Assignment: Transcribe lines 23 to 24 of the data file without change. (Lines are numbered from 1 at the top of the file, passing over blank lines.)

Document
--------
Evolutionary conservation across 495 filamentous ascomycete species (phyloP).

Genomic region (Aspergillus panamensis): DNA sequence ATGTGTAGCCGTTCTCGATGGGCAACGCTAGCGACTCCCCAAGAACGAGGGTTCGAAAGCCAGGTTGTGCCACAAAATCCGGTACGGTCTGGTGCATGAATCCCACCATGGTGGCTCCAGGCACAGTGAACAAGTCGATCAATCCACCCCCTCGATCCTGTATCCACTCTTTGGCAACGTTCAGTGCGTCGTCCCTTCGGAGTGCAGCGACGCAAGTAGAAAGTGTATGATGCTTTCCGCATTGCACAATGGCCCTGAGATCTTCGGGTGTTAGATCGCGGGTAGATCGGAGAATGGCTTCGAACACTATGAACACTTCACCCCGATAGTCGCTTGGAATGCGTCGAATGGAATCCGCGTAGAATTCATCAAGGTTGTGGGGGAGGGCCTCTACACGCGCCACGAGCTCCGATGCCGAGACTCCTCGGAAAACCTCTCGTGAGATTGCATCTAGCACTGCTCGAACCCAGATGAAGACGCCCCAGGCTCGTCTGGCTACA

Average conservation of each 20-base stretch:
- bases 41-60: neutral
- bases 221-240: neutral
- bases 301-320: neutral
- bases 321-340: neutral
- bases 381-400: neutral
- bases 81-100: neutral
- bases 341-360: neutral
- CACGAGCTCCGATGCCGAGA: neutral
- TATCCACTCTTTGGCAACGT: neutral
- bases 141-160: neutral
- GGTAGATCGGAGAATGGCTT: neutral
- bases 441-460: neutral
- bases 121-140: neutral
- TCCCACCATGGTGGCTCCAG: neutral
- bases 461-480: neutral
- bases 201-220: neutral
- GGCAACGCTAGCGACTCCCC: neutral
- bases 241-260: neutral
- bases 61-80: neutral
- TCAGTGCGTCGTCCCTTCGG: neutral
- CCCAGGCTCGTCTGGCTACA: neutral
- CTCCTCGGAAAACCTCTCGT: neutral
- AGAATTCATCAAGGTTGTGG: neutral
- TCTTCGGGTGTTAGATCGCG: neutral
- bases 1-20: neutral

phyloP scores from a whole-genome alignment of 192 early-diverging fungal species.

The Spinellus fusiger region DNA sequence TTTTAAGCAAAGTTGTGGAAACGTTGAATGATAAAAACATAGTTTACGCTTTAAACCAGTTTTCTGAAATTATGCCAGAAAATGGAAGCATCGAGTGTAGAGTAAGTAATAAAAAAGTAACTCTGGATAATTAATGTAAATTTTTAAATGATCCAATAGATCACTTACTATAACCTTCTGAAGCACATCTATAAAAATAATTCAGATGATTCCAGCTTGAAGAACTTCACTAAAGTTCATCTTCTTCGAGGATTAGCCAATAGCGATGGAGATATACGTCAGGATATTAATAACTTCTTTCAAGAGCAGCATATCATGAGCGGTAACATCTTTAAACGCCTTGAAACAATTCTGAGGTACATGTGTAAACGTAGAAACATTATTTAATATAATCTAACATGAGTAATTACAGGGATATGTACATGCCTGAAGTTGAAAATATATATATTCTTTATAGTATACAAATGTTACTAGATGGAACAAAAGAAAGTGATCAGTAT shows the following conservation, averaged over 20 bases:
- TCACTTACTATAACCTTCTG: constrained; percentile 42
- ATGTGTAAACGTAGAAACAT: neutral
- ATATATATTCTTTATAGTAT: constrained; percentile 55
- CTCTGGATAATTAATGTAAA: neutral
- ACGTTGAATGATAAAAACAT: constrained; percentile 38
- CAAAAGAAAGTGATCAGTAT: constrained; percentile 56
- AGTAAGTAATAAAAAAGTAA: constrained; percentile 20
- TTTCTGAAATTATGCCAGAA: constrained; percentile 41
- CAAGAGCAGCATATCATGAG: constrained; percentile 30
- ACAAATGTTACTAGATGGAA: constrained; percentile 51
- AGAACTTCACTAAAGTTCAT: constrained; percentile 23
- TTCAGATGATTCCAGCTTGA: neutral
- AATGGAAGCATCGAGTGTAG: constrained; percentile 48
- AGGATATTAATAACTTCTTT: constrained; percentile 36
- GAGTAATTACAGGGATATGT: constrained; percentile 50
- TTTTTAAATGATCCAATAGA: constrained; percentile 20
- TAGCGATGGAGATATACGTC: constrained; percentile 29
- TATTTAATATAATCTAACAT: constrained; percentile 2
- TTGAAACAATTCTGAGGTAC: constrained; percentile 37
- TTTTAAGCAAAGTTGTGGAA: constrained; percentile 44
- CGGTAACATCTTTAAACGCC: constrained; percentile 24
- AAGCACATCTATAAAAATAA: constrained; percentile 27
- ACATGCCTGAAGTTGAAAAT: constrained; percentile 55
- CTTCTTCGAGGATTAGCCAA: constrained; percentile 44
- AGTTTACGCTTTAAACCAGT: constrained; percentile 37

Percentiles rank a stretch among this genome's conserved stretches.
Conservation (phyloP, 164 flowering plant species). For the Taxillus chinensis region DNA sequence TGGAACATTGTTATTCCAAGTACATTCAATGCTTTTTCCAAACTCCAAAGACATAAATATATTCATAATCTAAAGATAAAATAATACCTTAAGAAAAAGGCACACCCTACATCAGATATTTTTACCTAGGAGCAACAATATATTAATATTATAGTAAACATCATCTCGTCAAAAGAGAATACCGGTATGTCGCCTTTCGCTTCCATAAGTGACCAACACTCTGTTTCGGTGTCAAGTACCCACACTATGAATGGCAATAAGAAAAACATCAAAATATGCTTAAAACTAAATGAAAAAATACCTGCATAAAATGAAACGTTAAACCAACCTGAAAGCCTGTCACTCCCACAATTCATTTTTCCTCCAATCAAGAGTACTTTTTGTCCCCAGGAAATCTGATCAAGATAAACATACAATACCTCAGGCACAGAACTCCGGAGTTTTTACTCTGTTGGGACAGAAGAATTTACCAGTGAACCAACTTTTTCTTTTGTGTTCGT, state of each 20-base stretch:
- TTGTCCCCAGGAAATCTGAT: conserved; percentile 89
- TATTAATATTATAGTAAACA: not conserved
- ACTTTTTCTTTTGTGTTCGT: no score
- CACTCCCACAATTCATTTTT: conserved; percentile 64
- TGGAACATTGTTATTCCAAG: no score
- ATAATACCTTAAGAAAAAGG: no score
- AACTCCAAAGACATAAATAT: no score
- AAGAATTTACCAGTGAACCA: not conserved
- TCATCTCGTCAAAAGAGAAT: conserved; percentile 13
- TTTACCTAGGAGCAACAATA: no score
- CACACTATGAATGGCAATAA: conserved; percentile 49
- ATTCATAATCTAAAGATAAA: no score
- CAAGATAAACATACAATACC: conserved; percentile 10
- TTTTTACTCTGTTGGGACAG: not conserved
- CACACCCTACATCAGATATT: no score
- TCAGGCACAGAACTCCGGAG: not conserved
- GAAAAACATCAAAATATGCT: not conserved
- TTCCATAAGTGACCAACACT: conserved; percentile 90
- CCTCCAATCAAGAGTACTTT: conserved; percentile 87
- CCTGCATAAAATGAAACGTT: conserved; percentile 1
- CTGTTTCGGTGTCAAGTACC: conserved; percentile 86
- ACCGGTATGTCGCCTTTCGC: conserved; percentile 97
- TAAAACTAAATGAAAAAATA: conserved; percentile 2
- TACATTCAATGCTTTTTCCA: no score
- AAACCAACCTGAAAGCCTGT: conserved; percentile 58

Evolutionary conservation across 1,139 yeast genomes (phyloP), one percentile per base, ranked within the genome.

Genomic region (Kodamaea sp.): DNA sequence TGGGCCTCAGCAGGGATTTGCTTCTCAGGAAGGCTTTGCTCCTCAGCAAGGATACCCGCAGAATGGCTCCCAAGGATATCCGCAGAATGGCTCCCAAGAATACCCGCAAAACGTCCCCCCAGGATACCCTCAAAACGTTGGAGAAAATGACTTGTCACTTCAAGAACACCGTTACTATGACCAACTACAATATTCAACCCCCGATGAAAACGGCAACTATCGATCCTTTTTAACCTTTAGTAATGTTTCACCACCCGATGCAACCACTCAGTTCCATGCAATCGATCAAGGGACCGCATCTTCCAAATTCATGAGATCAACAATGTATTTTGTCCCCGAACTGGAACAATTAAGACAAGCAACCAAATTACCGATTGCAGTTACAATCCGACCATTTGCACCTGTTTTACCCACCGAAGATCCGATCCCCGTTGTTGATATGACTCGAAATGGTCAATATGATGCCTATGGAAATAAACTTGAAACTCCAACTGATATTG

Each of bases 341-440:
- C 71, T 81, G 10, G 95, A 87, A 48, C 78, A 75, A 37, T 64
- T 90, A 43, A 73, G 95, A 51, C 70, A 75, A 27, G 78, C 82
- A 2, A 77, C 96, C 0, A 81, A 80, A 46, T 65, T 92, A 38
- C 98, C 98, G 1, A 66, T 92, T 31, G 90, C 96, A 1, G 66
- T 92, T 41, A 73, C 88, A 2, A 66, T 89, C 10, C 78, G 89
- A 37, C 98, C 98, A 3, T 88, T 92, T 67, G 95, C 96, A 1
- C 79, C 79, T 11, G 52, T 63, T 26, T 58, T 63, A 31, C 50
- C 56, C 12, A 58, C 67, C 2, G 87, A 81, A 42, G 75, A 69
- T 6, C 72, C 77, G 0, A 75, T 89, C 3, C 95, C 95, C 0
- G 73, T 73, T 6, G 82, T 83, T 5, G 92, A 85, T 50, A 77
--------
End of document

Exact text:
- TCAGTGCGTCGTCCCTTCGG: neutral
- CCCAGGCTCGTCTGGCTACA: neutral